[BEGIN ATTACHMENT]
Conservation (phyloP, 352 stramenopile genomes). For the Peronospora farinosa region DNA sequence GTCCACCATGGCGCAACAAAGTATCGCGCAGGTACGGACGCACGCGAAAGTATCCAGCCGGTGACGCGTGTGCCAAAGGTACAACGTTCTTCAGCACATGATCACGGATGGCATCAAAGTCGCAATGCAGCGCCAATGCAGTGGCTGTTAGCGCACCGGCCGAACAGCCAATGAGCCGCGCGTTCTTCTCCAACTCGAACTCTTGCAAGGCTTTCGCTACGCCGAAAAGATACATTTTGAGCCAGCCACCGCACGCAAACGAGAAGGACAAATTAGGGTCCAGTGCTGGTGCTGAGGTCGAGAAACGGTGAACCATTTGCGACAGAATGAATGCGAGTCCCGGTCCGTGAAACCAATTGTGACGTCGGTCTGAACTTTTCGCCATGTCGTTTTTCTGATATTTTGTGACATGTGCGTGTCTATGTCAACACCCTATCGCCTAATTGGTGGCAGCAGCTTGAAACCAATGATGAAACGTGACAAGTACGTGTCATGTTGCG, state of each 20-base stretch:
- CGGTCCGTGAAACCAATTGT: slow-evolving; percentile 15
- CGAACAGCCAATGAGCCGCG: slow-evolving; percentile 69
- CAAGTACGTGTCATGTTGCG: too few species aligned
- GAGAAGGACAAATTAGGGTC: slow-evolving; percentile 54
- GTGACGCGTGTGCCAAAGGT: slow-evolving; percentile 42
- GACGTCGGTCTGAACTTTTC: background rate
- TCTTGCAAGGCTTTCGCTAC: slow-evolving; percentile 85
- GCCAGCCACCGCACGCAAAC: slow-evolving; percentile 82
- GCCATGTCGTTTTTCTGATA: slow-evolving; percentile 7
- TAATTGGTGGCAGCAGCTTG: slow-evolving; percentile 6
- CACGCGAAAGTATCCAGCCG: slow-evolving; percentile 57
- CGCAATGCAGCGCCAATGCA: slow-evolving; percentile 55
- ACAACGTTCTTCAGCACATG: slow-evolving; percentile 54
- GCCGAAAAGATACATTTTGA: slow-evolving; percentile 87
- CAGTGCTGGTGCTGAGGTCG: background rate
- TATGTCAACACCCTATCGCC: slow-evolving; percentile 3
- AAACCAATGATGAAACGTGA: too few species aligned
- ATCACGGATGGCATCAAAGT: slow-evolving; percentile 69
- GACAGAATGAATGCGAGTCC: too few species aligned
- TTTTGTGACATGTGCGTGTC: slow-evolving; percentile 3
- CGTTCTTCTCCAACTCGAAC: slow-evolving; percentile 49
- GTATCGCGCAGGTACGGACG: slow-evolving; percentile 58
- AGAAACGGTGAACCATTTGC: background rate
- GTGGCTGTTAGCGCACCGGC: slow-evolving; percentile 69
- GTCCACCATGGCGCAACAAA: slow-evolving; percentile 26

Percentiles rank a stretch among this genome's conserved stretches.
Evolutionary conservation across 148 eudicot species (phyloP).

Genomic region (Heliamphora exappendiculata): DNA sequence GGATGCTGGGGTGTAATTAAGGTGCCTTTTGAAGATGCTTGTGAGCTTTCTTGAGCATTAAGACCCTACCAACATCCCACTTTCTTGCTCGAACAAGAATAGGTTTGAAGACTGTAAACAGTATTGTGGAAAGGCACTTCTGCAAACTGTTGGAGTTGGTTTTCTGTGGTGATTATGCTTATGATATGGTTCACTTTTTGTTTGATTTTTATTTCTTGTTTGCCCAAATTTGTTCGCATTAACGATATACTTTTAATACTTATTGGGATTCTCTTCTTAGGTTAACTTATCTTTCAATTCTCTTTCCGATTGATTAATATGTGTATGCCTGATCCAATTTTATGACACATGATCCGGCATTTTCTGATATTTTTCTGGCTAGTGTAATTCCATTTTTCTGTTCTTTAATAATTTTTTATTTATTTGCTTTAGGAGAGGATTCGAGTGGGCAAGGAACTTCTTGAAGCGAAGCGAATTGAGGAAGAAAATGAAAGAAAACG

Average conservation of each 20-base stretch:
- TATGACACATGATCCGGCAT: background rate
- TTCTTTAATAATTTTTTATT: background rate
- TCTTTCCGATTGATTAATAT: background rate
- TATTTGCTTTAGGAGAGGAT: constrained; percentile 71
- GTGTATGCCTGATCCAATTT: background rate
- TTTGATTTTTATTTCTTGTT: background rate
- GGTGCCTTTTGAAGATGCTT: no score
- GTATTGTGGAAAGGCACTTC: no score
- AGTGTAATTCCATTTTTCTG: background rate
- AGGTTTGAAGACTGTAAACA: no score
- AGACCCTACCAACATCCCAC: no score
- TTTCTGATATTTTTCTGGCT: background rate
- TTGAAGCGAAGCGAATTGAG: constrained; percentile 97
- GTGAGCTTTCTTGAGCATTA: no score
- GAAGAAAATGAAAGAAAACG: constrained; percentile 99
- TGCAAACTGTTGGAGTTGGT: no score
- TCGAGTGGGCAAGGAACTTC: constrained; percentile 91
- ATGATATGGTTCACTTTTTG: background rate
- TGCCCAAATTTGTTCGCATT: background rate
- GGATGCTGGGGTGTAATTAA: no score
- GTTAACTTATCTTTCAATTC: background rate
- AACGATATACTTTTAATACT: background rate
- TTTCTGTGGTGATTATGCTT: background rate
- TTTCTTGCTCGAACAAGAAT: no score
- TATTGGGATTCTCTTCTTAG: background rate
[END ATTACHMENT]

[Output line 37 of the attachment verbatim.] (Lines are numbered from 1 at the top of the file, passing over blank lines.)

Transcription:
- GGTGCCTTTTGAAGATGCTT: no score